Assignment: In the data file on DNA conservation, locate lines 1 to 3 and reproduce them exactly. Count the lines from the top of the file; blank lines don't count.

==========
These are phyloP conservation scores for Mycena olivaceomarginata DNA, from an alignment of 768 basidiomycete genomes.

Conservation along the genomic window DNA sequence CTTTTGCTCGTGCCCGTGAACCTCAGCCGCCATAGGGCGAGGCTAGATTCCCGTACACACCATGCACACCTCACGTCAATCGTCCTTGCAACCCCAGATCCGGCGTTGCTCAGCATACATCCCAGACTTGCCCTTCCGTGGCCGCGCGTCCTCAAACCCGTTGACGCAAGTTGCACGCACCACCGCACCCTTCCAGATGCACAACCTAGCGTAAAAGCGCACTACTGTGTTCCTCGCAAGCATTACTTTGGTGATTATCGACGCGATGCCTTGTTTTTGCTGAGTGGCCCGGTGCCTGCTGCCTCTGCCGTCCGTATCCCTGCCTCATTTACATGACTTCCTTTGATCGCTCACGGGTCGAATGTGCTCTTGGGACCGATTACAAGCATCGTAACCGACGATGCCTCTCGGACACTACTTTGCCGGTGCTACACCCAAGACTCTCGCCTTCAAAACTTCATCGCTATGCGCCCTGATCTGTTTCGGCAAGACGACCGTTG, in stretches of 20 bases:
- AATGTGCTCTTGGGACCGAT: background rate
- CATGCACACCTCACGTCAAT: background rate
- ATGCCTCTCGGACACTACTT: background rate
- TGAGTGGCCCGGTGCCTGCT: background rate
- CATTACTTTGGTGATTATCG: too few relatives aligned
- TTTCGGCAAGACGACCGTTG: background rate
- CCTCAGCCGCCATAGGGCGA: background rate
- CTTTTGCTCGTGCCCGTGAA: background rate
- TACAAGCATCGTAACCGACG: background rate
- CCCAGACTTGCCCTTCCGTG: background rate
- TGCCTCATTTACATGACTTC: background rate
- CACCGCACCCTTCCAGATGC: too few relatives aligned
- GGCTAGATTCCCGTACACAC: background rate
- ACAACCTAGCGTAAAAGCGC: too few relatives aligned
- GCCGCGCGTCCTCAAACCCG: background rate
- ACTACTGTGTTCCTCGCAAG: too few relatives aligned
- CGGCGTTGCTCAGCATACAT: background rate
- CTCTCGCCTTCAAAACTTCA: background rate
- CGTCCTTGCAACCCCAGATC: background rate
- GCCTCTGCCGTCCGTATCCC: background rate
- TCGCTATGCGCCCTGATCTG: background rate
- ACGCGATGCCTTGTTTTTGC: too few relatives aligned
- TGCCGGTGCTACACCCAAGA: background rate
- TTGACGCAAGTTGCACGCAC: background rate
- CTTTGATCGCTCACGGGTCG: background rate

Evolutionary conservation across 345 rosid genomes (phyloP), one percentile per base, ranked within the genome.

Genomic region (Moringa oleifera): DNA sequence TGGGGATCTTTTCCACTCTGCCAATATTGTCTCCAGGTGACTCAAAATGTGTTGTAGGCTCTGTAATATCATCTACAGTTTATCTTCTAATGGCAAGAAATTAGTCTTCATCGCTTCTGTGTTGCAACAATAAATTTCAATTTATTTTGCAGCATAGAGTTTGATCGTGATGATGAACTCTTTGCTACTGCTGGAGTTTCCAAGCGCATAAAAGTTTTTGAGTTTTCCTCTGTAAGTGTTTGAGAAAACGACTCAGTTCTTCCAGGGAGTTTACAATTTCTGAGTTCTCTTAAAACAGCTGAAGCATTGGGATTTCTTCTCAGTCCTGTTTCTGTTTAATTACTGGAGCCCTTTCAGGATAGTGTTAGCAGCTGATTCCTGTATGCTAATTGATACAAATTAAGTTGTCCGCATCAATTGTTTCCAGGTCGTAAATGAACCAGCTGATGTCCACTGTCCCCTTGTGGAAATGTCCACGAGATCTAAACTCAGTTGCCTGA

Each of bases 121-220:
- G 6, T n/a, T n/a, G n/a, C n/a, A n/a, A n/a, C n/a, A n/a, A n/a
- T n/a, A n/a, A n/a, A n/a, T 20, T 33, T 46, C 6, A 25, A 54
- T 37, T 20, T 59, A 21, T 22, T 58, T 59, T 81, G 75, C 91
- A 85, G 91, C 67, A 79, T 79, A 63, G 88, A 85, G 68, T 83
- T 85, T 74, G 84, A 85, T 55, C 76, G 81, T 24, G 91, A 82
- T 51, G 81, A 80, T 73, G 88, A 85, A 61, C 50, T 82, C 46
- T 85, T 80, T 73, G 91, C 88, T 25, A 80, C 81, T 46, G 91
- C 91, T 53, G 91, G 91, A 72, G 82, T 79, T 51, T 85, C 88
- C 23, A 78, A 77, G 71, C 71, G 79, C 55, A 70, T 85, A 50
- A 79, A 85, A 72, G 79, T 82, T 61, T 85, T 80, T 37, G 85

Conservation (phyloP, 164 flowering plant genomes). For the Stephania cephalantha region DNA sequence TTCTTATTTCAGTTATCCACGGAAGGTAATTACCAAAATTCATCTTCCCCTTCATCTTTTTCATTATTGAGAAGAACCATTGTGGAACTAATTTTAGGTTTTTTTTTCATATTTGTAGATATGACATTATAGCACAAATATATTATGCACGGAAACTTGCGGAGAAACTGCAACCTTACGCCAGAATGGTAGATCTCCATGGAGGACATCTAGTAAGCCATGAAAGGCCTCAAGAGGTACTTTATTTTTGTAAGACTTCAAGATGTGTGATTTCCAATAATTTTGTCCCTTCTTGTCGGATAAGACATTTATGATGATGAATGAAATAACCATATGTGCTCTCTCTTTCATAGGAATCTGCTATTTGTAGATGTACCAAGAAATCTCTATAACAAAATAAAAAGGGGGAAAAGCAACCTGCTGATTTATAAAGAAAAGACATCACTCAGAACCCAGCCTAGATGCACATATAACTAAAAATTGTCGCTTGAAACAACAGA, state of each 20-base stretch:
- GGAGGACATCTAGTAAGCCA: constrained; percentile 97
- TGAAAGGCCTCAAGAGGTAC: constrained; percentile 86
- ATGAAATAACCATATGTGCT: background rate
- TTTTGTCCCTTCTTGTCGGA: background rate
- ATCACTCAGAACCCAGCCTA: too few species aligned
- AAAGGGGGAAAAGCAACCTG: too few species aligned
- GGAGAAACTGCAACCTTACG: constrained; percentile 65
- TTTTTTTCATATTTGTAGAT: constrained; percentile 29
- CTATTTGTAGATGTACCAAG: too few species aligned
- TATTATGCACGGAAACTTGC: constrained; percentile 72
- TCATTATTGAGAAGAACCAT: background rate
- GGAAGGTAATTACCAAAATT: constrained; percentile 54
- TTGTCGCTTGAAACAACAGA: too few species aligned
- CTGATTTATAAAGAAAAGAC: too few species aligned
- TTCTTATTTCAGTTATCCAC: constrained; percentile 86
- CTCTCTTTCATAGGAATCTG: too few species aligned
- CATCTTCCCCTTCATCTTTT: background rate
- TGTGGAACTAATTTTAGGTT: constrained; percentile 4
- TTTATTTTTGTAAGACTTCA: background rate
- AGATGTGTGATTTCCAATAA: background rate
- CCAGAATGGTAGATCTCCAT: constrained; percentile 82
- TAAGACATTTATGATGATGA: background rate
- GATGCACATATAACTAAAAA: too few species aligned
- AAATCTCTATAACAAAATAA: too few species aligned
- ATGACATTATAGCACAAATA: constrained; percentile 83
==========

These are phyloP conservation scores for Mycena olivaceomarginata DNA, from an alignment of 768 basidiomycete genomes.

Conservation along the genomic window DNA sequence CTTTTGCTCGTGCCCGTGAACCTCAGCCGCCATAGGGCGAGGCTAGATTCCCGTACACACCATGCACACCTCACGTCAATCGTCCTTGCAACCCCAGATCCGGCGTTGCTCAGCATACATCCCAGACTTGCCCTTCCGTGGCCGCGCGTCCTCAAACCCGTTGACGCAAGTTGCACGCACCACCGCACCCTTCCAGATGCACAACCTAGCGTAAAAGCGCACTACTGTGTTCCTCGCAAGCATTACTTTGGTGATTATCGACGCGATGCCTTGTTTTTGCTGAGTGGCCCGGTGCCTGCTGCCTCTGCCGTCCGTATCCCTGCCTCATTTACATGACTTCCTTTGATCGCTCACGGGTCGAATGTGCTCTTGGGACCGATTACAAGCATCGTAACCGACGATGCCTCTCGGACACTACTTTGCCGGTGCTACACCCAAGACTCTCGCCTTCAAAACTTCATCGCTATGCGCCCTGATCTGTTTCGGCAAGACGACCGTTG, in stretches of 20 bases:
- AATGTGCTCTTGGGACCGAT: background rate